Seafood and Sweetcorn Chowder

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Our family loves potatoes. My late father-in-law was a distinguished physician but it was remarkable how many of the sympathy letters we received after his death, regardless of whether they were talking of his career or his kindness, also recalled fond memories of  going down the garden with him to dig potatoes.

Image of Jenny Linford's Potato bookIt must be hereditary. Given a choice between pasta, rice and spuds, my husband will always opt for the latter. So I was very happy to be given a copy of Jenny Linford’s new book, Potatoes, published by Ryland, Peters and Small on October 9. Jenny is a fine food writer and I trust anything that comes from her pen and her kitchen.

The book covers everything from history to farming but above all it’s crammed with recipes for this cheap, nutritious and well-loved ingredient.

There’s everything from traditional favourites like triple cooked chips (who doesn’t like chips?), potato cheese pie and Lancashire hotpot to Malaysian chicken and potato curry, Persian-style saffron rice (with potatoes), pierogi, Jansson’s Temptation, potato chaat masala and kimchi potato cakes.

The recipes demonstrate the versatility of the humble spud as well as the affection in which it is held by so many different cultures. As Jenny says in her introduction to the book, there’s a friendly quality to the potato.

I particularly like her hasselback potatoes with parma ham, the Indian five-spice sauteed potatoes, the potato coriander pakoras and the seaweed butter potatoes. But it was Jenny’s recipe for cod, sweetcorn and prawn chowder that really caught my eye, as I’d been planning to make something similar and had ingredients handy.

It’s a lovely main course soup, gentle, creamy and comforting. I reproduce it here with  permission.

Cod, Sweetcorn and Prawn Chowder

Image of seafood and sweetcorn chowder


2 bacon rashers/slices, cut into thin strips

50g/3 1/2 tbs butter

1 onion, sliced

1 celery stalk, thinly sliced

1 heaped tbsp flour

500ml/2cups plus 2 tbsp full-fat milk

500ml/2 cups + 2 tbsp fish stock

400g/14oz floury potatoes, peeled and chopped into small dice

500g/17 1/2 oz cod or other white fish fillets, skinned and cut into 2.5cm/1″ cubes

200g/1 1/2 cups frozen sweetcorn kernels

200g/1 1/2 cups cooked peeled prawns/shrimp

2 tbsp freshly chopped parsley

Salt and freshly ground black pepper


In a large, heavy-based saucepan, fry the bacon, stirring, for 2 minutes. Add in the butter and once it foams, add in the onion and celery. Fry gently for 2-4 minutes until softened. Mix in the flour, stirring in well, and fry briefly.

Gradually stir in first the milk, then the fish stock. Stirring, bring to the boil and cook until thickened.

Add in the diced potatoes and simmer for 5-10 minutes until tender. Season with freshly grated nutmeg, salt and freshly ground black pepper.

Bring to the boil, add in the cod or other white fish and sweetcorn and simmer for 3-5 minutes until the fish is cooked. Add in the prawns/shrimp and simmer for 2 minutes. Stir in the parsley and serve.

12 thoughts on “Seafood and Sweetcorn Chowder

  1. As a fellow potato lover, I say thank you for introducing me to Jenny Linford’s new book Potatoes. It’s now on my Christmas wish list. As for the chowder, it’s sounds like pure comfort in a bowl and a recipe I must try.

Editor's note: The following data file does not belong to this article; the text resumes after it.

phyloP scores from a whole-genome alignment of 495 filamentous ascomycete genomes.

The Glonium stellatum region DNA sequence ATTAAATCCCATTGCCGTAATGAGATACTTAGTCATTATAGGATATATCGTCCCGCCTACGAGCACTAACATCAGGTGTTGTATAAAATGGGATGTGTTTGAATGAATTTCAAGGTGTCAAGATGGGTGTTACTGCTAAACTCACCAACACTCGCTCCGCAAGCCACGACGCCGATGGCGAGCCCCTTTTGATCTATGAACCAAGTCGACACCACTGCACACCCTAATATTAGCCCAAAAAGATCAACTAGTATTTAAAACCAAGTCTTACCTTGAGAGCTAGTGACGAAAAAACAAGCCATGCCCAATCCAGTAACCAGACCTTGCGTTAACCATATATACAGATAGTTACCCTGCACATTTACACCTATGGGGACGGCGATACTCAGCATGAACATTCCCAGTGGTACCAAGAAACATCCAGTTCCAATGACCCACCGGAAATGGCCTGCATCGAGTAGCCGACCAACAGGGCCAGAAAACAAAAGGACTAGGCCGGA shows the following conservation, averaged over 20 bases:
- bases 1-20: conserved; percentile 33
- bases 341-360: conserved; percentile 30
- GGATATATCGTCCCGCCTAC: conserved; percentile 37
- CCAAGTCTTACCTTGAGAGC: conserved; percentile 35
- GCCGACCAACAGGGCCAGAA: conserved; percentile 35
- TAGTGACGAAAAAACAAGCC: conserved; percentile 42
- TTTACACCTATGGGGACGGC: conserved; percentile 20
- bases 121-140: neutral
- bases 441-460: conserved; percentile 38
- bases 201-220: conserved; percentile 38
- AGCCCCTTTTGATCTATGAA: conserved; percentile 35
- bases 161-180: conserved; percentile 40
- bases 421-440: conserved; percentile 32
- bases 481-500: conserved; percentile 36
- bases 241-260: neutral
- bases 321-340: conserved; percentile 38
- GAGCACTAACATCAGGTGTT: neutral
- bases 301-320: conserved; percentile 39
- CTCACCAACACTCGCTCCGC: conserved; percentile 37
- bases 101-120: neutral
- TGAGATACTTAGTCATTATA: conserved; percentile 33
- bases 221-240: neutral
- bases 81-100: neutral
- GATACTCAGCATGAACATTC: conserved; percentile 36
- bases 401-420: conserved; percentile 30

2. Ahh. A recipe from the venerable Mrs. Portly for which I do not need my metric converter. We are surrounded by potato farms so this book is a must for us. Thanks for the tip.

    • Haha, yes, the book covers US and UK measurements. Do you think I’m being lazy in not giving the alternatives usually? I used to do metric and imperial but I’m a bit wary of giving cup measurements in case I get it wrong!

  3. That looks lovely. But I bet your hisband wouldn’t like the wartime recipe I glanced at this morning for date, honey and potato cake – main ingredients flour, mashed potato and dried egg. Yummm.

  4. Mmmmmh the chowder sounds delicious~! Hubby’s away on a business trip for a couple of days, so I actually have several as-of-yet-unplanned dinners that could be filled with something deliciously seafoody and comforting like this 😀 thanks for sharing~!

    • It really is a hug in a bowl (is that a cringe-making culinary cliche these days?) Anyway, recommended, glad you like the look of it. I’m sure Jenny will be pleased. Lx

  5. great food: I do not cook them often and every time I am surprised how good they are, even simply steamed and dressed with butter or oil. we do not have many potato dishes in the Italian repertoire, but one is one of my favourites: a potato pie, filled with ham/mortadella, cheese, mozzarella chopped eggs: it is called Gattò di Patate and ti comes from Naples (I think I might have the recipe on my blog/cannot remember)… one of those comforting, rich, unctuous dishes….

  6. Lovely recipe and presentation Linda. We eat plenty of them here and I do try to spread it about a bit with rice, pasta, polenta etc. However, a good potato is a glorious thing.

    • Thanks, Conor, I think a lot of people will enjoy Jenny’s book. We really enjoyed this chowder. I snuck a bit of smoked fish into it as well, which worked beautifully. Potatoes are great at soaking up flavours.

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